Sitting on the Dock of the Bay

Title: Sitting on the Dock of the Bay
Time Period: July 18, 135 A.E.
Characters Appearing:

Summary: They say there's a fine line between genius and insanity.

Twilight in these summer days comes late; the sun has finally sunk beneath the horizon, taking with it that ridge of gold and leaving only a blue sky that deepens from a deep periwinkle in the west to indigo in the east. Most of the shipping boats have returned but for the stragglers; most of the men have gone home to their wives or to the inn for a drink. It's quiet but for the keening cries of seabirds and the constant lapping of the water at docks.

Beisdean walks along the harbour road and seeming to murmur to himself now and then, or shaking his head to some query or another; a nod, a shrug.

Out on a dock, Idgie sits alone with her guitar on her lap and bare feet hanging off the edge to dip in the water. The music is a slow, haunting tune and quiet, as if she were playing for the water. But in the near emptiness, it carries all the same.

She notices the murmuring as he passes her, and she watches him or a few moments, head tilted. "Hey," she calls out to get his attention, "You lost?" Not that she knows Dornie all that well.

Somehow in his dialogue with seemingly himself, he hadn't noticed her, despite her music drifting along like fog on the water. He closes his eyes for a moment, then opens them and chuckles. "Hard to get lost here," Beisdean says, the words clear, no longer as hushed as they were a moment before.

"Lived here most my life." He watches her for a moment, before adding, "You're new," he adds, suggesting not much else is.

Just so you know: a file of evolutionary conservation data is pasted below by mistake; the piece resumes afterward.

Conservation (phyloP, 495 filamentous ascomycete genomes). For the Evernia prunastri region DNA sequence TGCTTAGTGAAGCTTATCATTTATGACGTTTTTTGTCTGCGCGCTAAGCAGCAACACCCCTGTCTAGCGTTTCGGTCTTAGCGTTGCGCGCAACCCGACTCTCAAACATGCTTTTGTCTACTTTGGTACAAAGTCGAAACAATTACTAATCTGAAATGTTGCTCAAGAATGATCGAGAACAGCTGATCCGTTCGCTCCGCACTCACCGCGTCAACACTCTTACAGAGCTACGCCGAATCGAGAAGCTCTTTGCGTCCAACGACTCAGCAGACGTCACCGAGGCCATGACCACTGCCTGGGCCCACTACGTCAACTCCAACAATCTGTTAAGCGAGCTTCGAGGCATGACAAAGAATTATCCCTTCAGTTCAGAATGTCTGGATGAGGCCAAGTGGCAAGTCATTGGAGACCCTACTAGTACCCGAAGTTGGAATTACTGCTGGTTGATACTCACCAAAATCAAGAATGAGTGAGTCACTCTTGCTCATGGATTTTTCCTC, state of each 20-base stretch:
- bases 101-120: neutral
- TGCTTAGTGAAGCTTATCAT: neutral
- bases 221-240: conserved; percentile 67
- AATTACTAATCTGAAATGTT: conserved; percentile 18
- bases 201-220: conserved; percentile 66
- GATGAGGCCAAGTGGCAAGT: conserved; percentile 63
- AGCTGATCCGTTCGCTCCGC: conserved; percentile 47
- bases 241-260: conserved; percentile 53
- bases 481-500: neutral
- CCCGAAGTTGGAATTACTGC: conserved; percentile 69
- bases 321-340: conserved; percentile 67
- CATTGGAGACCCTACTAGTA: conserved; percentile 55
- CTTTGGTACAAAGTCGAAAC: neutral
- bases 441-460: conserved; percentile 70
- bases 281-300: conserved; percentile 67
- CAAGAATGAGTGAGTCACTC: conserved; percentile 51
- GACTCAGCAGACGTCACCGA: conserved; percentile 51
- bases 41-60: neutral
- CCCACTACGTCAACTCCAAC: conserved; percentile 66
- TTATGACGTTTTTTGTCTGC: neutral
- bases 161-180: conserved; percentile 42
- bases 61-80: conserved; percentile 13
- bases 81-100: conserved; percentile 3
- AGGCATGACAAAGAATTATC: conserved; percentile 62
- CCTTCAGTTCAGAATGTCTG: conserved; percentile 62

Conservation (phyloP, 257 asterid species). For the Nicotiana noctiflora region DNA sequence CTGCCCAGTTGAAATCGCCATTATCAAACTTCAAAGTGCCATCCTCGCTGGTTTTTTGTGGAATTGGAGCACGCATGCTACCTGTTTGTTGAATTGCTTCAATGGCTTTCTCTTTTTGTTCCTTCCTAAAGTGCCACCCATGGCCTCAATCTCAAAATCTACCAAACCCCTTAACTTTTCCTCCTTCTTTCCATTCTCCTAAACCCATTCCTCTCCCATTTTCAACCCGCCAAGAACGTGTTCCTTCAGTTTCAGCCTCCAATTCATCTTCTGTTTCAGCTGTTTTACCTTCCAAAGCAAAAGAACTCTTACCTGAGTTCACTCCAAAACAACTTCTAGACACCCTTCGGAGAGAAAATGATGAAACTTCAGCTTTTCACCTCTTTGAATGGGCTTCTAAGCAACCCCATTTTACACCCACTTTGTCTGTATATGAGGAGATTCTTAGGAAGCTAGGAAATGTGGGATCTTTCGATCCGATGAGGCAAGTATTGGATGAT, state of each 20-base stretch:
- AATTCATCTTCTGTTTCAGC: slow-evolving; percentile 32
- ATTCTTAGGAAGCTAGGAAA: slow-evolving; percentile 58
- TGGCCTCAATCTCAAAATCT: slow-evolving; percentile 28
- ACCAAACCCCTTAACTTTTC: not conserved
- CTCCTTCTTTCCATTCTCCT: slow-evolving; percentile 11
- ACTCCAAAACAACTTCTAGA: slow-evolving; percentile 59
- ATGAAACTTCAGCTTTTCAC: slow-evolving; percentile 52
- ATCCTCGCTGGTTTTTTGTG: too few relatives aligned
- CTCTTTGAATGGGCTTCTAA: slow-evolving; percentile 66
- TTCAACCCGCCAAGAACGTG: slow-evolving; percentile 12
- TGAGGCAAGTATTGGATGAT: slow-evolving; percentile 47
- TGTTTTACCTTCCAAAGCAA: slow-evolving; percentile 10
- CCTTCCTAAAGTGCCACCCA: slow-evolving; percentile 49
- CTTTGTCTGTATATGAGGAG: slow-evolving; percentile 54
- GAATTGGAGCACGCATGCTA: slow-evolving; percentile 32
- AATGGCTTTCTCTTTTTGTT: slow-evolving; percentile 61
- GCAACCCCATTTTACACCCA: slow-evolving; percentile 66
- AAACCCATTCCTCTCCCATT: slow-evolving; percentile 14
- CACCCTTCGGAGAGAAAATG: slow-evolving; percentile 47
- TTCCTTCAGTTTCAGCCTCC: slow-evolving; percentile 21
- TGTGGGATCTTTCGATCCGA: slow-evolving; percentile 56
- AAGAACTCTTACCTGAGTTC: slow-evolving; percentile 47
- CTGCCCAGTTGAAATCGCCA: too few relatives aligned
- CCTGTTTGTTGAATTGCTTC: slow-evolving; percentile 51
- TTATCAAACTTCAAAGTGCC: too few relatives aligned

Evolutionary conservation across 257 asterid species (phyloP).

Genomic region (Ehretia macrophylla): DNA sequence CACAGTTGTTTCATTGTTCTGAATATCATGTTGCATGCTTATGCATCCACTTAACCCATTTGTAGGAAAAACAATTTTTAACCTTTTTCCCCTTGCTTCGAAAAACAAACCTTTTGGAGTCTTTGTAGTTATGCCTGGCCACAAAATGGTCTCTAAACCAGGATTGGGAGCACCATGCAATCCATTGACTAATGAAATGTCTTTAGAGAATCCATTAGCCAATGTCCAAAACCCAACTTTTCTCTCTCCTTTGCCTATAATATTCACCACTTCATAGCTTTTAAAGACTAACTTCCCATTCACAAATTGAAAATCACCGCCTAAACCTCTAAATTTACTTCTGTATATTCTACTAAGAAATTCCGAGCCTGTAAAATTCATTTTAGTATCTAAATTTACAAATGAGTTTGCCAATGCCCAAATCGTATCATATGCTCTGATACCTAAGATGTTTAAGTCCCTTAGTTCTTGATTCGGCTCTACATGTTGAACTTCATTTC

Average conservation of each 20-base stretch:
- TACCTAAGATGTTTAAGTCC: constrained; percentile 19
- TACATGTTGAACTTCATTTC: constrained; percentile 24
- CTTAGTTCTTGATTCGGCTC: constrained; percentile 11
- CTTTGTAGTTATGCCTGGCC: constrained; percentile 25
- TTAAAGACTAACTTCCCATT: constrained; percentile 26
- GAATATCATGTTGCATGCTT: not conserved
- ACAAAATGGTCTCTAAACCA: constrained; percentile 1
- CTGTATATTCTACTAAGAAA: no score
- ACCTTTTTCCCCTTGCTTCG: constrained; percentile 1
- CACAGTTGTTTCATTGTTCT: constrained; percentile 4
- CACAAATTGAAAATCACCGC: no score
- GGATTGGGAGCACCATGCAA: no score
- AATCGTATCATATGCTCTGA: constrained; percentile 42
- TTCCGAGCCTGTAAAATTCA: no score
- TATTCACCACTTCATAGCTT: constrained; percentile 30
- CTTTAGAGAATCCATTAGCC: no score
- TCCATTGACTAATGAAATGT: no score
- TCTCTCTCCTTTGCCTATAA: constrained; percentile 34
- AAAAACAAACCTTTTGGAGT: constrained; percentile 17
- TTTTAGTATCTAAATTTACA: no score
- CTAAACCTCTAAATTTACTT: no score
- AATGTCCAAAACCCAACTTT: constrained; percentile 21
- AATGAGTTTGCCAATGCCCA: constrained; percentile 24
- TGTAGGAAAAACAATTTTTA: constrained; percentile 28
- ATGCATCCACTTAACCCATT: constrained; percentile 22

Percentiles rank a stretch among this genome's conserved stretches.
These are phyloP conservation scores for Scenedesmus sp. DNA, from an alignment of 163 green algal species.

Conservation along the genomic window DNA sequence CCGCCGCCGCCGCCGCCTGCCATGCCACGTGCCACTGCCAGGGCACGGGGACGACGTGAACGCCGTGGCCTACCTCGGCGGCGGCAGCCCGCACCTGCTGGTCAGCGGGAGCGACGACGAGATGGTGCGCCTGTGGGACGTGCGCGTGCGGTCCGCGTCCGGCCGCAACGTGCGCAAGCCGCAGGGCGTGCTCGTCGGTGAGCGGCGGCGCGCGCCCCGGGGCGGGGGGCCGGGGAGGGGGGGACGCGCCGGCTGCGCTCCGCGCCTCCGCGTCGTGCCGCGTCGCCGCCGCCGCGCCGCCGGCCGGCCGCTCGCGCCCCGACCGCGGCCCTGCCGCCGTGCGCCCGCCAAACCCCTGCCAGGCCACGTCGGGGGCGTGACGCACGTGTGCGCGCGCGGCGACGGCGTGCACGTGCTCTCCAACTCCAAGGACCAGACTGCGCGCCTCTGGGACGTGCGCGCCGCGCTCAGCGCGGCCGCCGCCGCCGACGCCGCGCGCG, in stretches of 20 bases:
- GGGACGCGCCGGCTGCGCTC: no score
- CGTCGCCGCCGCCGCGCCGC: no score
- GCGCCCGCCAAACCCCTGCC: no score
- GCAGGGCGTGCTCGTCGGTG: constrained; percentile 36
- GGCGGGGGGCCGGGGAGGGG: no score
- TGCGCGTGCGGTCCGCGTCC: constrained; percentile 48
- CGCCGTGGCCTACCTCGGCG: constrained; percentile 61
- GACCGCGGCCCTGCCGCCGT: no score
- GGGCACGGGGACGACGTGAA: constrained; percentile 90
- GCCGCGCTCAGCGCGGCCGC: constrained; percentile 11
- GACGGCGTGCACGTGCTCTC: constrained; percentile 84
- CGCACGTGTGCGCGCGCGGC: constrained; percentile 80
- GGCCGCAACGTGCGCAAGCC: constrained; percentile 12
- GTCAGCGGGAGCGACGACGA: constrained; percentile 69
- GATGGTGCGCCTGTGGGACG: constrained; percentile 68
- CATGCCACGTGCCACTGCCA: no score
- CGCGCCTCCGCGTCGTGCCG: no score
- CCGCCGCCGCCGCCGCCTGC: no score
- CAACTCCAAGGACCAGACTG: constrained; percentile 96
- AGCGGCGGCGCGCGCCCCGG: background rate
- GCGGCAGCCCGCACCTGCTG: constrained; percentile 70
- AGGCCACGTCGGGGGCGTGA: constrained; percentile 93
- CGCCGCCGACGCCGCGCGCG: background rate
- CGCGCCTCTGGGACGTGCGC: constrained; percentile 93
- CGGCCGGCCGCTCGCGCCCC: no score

"Only to Scotland," Idgie says with a grin. Her fingers play just a few more notes, slowing down to a stop as she looks him over. Approvingly, apparently.

"I always heard only two types of people talk to themselves. Geniuses and folks with a troubled mind. The cure for both is the same, though." She nods toward the spot next to her on the dock, a silent invitation to accompany her words. "Distraction."

"A bit of irony in that," he says, regarding the solution, but he moves to sit beside her, glancing with interest at the guitar. He crosses his ankles and rather than dangling feet in the water, resting his elbows upon his bent knees.

"You talk," he says after a moment, "like the people in the movies." He's more well travelled than many a Dornie citizen, having been to and from from England a couple of times now, but he hasn't met anyone with quite her brand of accent.

"Trouble and genius, they both need a break now and then." Idgie chuckles, amused and most certainly making up her bits of wisdom as she goes. Which is probably why she's amused.

His observation widens her smile as she nods deeply. "That's a touch of coincidence, since you look like the people in the movies." It's a compliment! "What kinda movies you got out here, to hear an accent like mine?"

"I may have a bit of both, but I actually wasn't talking to myself," he says, grinning a bit at what seems to be a compliment. "Well, you don't sound like all of them. But we have 'Some Like it Hot,' 'Mama Mia!,' 'The Godfather Two,' and 'The Good the Bad and the Ugly.' You sound like some of the people in those, maybe. More than we do here, anyway. There's another one, but it's Chinese. You don't sound like them."

Blue eyes look up from where he'd been watching the water to peer back at her. "America, then? You're a long way from home"